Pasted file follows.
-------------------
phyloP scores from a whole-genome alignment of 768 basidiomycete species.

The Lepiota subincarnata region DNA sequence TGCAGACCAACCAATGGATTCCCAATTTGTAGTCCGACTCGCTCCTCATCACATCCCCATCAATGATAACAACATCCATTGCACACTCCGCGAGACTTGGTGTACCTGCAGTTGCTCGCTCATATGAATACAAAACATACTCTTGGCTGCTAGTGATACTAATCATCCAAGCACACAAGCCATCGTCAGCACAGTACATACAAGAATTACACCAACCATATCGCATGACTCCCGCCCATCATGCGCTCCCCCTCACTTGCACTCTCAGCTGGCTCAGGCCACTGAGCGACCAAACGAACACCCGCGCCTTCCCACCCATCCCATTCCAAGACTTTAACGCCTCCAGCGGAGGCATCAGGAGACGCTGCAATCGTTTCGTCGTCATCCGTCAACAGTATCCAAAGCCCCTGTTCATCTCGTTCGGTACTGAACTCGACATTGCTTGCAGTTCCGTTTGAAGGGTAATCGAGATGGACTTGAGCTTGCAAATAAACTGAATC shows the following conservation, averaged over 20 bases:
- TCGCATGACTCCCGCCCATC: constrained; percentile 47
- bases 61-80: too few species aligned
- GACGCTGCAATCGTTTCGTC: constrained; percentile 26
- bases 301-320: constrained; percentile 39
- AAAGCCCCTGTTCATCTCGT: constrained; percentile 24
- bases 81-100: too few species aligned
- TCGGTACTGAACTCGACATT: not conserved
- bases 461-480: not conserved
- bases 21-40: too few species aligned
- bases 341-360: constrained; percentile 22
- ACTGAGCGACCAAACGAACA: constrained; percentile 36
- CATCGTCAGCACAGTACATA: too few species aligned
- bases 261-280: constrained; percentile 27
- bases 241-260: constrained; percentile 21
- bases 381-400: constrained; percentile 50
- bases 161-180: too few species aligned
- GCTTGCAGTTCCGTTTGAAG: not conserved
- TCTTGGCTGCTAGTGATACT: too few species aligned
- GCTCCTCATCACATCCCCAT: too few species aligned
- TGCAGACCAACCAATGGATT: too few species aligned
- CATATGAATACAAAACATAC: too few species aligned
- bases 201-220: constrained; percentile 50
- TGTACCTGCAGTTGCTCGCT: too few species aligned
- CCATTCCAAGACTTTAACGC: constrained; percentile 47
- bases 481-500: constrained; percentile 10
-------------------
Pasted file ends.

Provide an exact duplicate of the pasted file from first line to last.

phyloP scores from a whole-genome alignment of 768 basidiomycete species.

The Lepiota subincarnata region DNA sequence TGCAGACCAACCAATGGATTCCCAATTTGTAGTCCGACTCGCTCCTCATCACATCCCCATCAATGATAACAACATCCATTGCACACTCCGCGAGACTTGGTGTACCTGCAGTTGCTCGCTCATATGAATACAAAACATACTCTTGGCTGCTAGTGATACTAATCATCCAAGCACACAAGCCATCGTCAGCACAGTACATACAAGAATTACACCAACCATATCGCATGACTCCCGCCCATCATGCGCTCCCCCTCACTTGCACTCTCAGCTGGCTCAGGCCACTGAGCGACCAAACGAACACCCGCGCCTTCCCACCCATCCCATTCCAAGACTTTAACGCCTCCAGCGGAGGCATCAGGAGACGCTGCAATCGTTTCGTCGTCATCCGTCAACAGTATCCAAAGCCCCTGTTCATCTCGTTCGGTACTGAACTCGACATTGCTTGCAGTTCCGTTTGAAGGGTAATCGAGATGGACTTGAGCTTGCAAATAAACTGAATC shows the following conservation, averaged over 20 bases:
- TCGCATGACTCCCGCCCATC: constrained; percentile 47
- bases 61-80: too few species aligned
- GACGCTGCAATCGTTTCGTC: constrained; percentile 26
- bases 301-320: constrained; percentile 39
- AAAGCCCCTGTTCATCTCGT: constrained; percentile 24
- bases 81-100: too few species aligned
- TCGGTACTGAACTCGACATT: not conserved
- bases 461-480: not conserved
- bases 21-40: too few species aligned
- bases 341-360: constrained; percentile 22
- ACTGAGCGACCAAACGAACA: constrained; percentile 36
- CATCGTCAGCACAGTACATA: too few species aligned
- bases 261-280: constrained; percentile 27
- bases 241-260: constrained; percentile 21
- bases 381-400: constrained; percentile 50
- bases 161-180: too few species aligned
- GCTTGCAGTTCCGTTTGAAG: not conserved
- TCTTGGCTGCTAGTGATACT: too few species aligned
- GCTCCTCATCACATCCCCAT: too few species aligned
- TGCAGACCAACCAATGGATT: too few species aligned
- CATATGAATACAAAACATAC: too few species aligned
- bases 201-220: constrained; percentile 50
- TGTACCTGCAGTTGCTCGCT: too few species aligned
- CCATTCCAAGACTTTAACGC: constrained; percentile 47
- bases 481-500: constrained; percentile 10